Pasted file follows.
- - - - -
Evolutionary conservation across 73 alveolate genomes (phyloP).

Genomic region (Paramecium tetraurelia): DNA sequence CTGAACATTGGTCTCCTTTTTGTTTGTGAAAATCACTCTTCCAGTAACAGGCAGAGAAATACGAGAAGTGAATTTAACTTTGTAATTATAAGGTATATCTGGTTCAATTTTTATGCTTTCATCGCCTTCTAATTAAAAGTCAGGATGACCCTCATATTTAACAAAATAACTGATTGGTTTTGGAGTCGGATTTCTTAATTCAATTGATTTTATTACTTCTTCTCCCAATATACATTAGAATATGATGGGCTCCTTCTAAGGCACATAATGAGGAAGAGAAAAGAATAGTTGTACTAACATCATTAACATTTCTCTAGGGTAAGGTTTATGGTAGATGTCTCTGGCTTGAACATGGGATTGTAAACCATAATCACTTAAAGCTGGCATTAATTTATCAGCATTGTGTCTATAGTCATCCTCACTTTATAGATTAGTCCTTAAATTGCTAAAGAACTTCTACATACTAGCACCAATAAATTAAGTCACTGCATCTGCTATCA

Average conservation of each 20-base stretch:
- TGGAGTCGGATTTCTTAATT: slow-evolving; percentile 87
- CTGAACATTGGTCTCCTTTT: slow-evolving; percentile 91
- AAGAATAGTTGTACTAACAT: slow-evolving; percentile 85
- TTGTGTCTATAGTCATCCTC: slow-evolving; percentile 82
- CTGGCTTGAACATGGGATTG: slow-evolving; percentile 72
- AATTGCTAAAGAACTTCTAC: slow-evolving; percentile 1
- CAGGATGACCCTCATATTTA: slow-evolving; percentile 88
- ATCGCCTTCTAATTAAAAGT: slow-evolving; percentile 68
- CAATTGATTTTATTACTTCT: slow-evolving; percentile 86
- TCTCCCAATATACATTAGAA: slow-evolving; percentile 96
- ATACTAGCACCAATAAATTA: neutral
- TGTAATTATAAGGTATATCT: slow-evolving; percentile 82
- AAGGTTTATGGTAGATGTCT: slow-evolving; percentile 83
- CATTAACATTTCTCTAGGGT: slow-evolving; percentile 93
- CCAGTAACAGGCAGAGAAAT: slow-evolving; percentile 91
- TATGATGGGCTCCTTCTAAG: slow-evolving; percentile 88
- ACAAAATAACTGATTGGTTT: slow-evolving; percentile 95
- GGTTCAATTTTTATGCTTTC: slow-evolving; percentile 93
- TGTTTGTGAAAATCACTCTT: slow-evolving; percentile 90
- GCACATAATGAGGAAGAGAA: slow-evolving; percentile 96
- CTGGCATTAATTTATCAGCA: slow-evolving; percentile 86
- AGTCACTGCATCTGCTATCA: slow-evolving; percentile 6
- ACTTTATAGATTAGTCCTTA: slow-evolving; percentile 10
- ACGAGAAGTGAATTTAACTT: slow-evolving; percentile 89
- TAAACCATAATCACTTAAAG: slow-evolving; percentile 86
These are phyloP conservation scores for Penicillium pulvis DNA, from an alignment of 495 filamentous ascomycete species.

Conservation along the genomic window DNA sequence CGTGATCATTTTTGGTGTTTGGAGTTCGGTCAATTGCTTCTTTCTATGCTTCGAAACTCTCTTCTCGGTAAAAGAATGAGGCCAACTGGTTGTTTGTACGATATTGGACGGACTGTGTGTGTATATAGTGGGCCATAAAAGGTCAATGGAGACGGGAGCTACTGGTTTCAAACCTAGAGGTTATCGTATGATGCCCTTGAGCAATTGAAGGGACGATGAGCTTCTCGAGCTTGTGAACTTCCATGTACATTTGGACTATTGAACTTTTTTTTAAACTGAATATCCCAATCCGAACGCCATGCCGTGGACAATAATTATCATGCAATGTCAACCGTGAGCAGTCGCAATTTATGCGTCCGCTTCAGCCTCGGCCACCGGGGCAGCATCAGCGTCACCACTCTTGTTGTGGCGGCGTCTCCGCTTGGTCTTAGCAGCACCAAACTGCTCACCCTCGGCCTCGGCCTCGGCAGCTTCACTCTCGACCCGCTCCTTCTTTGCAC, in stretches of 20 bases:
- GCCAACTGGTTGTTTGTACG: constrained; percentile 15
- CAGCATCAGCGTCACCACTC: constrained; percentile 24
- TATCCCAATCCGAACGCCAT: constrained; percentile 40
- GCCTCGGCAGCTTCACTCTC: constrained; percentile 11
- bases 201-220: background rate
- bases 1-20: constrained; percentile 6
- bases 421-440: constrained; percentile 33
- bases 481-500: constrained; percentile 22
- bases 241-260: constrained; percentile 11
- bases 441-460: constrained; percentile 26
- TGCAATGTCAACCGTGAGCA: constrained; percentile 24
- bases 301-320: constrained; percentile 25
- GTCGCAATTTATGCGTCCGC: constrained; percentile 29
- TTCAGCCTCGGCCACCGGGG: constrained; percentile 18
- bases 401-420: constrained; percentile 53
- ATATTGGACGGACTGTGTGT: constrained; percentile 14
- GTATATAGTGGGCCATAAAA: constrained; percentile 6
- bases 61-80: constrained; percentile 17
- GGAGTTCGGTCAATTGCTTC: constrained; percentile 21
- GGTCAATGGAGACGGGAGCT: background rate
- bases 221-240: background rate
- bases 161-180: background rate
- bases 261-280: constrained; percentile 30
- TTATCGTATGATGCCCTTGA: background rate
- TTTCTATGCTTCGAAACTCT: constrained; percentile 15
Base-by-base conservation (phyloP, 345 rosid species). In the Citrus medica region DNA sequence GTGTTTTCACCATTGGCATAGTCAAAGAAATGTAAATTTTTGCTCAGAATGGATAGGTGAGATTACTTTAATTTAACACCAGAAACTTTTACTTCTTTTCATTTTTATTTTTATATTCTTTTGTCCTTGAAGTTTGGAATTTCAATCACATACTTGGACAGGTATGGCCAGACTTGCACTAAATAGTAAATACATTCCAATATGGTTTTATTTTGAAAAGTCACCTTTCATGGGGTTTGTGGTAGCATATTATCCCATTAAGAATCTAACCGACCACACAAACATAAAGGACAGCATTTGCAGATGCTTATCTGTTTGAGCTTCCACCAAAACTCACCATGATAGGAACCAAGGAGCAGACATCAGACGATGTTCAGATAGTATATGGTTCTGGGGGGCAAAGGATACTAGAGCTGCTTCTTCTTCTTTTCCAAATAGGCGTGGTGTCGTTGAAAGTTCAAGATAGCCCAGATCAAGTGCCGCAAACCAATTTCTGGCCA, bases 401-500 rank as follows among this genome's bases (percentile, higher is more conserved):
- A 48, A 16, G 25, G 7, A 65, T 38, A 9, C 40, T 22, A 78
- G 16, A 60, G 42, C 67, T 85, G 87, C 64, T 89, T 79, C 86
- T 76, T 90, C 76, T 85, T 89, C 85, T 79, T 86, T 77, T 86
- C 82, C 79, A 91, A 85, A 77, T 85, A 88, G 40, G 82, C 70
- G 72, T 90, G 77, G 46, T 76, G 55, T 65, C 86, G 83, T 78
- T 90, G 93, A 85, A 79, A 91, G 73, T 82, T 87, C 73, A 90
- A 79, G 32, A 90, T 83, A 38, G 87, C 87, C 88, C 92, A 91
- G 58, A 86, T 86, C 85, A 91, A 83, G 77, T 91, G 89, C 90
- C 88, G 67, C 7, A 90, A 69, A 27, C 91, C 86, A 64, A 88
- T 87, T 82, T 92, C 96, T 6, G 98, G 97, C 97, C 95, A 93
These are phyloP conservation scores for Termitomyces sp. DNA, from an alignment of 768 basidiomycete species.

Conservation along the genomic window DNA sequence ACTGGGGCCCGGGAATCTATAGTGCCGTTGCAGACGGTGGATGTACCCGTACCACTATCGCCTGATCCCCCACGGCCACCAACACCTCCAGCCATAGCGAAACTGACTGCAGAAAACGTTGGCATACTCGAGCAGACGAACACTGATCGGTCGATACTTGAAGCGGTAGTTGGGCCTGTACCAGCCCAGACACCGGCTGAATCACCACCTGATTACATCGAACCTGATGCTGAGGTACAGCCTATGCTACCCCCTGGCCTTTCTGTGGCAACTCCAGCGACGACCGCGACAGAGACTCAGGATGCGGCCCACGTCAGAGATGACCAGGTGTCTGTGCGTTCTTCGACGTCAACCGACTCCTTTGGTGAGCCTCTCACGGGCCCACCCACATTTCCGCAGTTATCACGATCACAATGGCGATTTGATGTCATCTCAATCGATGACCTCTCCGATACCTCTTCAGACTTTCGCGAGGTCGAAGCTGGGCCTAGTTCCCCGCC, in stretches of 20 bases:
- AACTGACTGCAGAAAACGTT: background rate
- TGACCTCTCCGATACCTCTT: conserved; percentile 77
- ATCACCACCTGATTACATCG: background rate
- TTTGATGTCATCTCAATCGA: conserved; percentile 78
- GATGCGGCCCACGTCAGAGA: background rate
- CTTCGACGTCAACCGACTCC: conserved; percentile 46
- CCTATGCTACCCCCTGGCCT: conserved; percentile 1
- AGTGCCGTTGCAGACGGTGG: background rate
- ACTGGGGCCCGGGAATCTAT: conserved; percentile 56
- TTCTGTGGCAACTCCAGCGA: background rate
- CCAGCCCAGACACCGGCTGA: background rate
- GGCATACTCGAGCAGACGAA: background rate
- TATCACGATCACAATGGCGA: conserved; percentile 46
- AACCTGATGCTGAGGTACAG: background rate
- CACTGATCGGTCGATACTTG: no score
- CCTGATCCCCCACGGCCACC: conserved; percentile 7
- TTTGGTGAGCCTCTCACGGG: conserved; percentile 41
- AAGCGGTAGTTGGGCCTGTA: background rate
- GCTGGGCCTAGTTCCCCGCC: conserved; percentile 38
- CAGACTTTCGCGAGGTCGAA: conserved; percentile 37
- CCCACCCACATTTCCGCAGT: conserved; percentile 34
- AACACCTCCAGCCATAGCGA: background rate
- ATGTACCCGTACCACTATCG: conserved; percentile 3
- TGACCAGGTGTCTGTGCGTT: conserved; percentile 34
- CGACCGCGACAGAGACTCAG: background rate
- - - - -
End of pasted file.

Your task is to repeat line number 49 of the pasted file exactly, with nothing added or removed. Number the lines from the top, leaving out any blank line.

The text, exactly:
- GGAGTTCGGTCAATTGCTTC: constrained; percentile 21